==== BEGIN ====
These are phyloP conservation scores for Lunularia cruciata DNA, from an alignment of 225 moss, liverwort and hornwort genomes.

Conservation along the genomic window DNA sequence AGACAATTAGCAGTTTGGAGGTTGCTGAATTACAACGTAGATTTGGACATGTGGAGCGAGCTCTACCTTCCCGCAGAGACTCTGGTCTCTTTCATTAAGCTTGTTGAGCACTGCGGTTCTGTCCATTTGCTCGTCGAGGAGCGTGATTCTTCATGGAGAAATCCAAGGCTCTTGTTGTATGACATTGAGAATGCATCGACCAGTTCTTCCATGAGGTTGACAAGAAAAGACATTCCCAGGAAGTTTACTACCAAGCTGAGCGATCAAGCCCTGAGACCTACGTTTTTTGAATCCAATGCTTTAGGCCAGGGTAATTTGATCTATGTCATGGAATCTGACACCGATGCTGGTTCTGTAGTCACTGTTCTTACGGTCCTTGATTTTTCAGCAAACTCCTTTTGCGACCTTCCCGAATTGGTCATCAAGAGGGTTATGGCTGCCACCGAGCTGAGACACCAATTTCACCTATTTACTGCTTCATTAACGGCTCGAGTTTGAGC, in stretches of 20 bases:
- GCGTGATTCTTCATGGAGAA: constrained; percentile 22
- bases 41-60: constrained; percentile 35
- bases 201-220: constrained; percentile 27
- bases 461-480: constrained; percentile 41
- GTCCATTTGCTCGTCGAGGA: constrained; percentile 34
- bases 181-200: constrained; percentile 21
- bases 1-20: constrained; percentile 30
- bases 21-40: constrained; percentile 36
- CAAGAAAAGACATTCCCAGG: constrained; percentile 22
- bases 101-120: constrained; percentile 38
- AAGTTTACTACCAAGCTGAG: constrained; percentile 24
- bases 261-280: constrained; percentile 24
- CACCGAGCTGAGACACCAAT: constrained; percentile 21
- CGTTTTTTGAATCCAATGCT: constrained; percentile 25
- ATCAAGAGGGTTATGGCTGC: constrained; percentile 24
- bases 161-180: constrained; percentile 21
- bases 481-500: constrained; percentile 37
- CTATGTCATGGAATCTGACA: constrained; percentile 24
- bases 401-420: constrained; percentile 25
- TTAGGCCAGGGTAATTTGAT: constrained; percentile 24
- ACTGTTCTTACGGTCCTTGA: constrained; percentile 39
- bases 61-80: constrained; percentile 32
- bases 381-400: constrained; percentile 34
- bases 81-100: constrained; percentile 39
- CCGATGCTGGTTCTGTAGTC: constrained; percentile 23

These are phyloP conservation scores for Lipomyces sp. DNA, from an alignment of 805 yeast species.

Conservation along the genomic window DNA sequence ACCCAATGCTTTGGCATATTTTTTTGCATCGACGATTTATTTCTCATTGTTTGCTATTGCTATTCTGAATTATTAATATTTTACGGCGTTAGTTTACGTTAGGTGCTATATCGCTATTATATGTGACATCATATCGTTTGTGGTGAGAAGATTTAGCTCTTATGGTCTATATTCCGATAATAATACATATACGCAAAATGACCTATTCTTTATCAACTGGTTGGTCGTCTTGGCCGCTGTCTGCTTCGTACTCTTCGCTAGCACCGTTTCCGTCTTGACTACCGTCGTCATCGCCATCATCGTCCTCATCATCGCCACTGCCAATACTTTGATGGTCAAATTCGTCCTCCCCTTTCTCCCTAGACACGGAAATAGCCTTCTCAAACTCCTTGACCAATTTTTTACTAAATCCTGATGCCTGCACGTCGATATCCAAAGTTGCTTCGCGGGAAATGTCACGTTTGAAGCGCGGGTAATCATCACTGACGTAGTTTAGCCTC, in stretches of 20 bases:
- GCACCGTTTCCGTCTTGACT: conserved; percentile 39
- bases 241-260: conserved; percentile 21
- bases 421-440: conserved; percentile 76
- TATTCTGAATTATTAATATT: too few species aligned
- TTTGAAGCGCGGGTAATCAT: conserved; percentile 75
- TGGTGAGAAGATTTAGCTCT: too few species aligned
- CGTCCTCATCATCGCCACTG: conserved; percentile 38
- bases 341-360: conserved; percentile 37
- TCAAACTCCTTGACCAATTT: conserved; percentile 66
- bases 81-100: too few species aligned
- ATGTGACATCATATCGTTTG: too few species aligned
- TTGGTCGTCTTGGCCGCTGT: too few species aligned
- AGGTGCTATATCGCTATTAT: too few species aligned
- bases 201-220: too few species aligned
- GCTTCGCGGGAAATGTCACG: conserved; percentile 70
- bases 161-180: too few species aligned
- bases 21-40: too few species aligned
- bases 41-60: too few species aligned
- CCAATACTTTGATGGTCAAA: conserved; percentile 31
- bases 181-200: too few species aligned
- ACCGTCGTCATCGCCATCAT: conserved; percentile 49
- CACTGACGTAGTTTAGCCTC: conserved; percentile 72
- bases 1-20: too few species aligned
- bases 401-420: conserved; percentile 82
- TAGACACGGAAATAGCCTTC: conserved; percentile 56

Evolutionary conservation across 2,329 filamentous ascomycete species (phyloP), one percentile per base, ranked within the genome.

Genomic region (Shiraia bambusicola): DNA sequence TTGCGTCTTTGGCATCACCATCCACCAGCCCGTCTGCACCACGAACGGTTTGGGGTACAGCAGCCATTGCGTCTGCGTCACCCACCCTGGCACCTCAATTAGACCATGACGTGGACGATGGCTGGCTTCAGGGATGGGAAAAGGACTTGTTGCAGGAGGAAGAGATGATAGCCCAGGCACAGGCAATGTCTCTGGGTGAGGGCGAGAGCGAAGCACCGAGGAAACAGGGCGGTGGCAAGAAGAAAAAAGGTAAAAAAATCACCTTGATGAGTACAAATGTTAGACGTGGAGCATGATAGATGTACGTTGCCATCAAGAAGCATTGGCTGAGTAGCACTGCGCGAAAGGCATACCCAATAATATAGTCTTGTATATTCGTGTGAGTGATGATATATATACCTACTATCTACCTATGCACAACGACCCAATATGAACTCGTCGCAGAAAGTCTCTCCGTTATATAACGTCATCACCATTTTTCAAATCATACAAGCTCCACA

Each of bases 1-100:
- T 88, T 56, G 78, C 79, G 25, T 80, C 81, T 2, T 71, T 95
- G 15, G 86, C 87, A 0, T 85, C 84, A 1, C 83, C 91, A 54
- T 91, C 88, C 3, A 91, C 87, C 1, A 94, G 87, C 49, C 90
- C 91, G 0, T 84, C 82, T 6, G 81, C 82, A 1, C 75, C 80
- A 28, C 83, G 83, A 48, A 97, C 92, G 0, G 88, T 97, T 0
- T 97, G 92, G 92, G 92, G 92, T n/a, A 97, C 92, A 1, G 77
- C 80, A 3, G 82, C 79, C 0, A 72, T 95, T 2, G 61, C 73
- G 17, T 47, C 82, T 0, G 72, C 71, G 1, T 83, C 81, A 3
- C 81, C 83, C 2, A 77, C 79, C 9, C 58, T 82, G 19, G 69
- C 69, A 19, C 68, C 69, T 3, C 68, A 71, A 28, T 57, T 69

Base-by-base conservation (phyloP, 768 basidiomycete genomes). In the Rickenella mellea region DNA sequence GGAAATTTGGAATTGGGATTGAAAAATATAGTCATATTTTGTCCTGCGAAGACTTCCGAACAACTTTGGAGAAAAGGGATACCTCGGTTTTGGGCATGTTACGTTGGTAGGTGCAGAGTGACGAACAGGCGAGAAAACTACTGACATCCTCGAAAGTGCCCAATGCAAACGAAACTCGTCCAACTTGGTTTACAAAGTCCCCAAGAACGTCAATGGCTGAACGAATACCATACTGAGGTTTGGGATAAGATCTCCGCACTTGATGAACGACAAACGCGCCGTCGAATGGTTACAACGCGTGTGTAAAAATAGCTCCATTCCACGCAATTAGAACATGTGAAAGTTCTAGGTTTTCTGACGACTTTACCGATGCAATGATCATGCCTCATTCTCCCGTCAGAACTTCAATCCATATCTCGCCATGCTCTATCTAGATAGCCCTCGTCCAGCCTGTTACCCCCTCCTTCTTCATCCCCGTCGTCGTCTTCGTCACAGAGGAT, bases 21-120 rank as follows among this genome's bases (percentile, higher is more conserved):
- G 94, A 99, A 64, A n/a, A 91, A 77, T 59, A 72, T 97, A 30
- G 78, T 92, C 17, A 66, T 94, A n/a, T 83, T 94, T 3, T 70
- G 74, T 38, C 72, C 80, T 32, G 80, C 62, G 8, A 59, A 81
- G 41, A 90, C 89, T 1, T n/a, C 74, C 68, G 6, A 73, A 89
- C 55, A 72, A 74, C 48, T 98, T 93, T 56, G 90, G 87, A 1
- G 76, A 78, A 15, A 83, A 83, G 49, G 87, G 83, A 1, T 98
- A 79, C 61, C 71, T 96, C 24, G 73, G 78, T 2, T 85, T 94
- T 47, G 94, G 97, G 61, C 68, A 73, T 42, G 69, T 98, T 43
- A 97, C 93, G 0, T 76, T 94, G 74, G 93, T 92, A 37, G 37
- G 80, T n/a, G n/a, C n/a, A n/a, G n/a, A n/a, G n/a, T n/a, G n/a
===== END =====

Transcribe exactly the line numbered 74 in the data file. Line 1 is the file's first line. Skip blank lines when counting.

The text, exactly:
- G 76, A 78, A 15, A 83, A 83, G 49, G 87, G 83, A 1, T 98